Scuppered college project puts Drogheda back in focus

Here we go again, another attempt to make the Gaelic pitch in Drogheda worthy of the name of county grounds. Plans for the latest project are at large, and have been given clubs’ backing.

Here we go again, another attempt to make the Gaelic pitch in Drogheda worthy of the name of county grounds. Plans for the latest project are at large, and have been given clubs’ backing.

Euphoria reigned as the proposed new stadium at DkIT moved from the planning stage to becoming a reality. Drogheda held its prominence, staging all the big games, to the exclusion of St Brigid’s Park, Haggardstown and the forgotten venue of Louth football, Ardee; but soon we would be able to stage games likely to attract more than three or four thousand people and not be the subject of ridicule. Or, so we thought.

It’s not clear what exactly caused the the DkIT dream to become nothing more than a ship that passed in the night; there’s been a lot of Dail-speak around, and as we all know, that can be very difficult to decipher. But, as many would see it, a wonderful opportunity has been lost.

Now it’s back to Boyneside to see if grassy banks can be turned to concrete and a stand made bigger, allowing for the grounds’ capacity to be increased to 7,000. (The DkIT project would have accommodated almost twice that number, with seating for 4,000.)

The first of three steps has been taken in the latest move – about the 250th, it seems like – to turn a Rip Van Winkle-like dream into a reality. Perhaps influenced by being told by chairman, Padraic O’Connor, that clubs wouldn’t have a further levy placed on them to help the Co Board make its contribution, delegates voted overwhelmingly to back the project at a recent meeting.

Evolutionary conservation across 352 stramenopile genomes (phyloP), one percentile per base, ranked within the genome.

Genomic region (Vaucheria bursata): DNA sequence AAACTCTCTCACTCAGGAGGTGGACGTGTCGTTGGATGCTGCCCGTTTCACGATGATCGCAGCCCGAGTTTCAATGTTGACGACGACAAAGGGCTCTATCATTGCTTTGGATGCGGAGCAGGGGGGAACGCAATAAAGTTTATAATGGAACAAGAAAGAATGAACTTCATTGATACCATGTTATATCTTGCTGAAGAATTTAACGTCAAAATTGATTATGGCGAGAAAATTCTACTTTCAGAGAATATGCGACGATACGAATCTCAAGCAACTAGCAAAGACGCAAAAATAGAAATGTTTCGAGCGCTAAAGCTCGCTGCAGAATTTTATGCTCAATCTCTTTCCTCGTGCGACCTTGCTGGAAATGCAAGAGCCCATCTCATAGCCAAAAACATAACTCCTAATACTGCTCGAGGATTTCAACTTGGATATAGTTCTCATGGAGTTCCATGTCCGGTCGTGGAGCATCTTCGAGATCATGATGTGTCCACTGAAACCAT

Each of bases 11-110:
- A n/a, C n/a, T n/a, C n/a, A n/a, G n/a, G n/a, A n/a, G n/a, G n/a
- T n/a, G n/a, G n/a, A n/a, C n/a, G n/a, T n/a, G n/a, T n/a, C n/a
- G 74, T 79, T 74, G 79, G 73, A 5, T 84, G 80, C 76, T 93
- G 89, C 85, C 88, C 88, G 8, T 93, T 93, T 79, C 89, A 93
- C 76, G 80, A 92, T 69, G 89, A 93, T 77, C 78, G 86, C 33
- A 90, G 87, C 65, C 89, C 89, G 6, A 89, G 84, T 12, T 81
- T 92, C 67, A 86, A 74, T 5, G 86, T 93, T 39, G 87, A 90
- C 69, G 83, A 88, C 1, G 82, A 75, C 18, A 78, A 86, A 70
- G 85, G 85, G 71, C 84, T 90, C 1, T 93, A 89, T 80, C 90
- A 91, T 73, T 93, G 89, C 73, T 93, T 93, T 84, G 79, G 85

Now for the hard part. Croke Park, whose financial backing would be crucial to any project, have still to come on board; before they do, the issue over ownership rights will have to be resolved once and for all. This has been the kernel of the problem for quite some time, and trying to solve it has thwarted the very best efforts of successive Co Board chairmen, going back to when Frank Lynch filled the hot seat in the late 1970s.

It’s known as O’Rahilly’s pitch, but, seemingly, it’s not as simple as that. While the O’Rahilly’s name appears on the lease, along, it’s believed, with the Louth Co Board and Leinster Council, there’s a society in the background, perhaps similar to the Young Irelands Athletic Grounds Company Ltd, which had ownership of the county’s greatest-ever GAA venue, but where rugby and soccer were also played. It was this Company that actually sold the grounds to Halliday’s shoe factory in the late 1950s, thus robbing the county of what had been its spiritual home for years.

The O’Rahilly’s group is comprised of individual shareholders, as the YIAGC was, and it would seem it’s they who have been the undoing to the many past attempts to resolve the issue.

This should be the last-chance saloon for Drogheda. If agreement can’t be found this time, then eyes should be turned elsewhere – to Darver, perhaps, a venue wholly-owned by the Louth Co Board and ripe for development.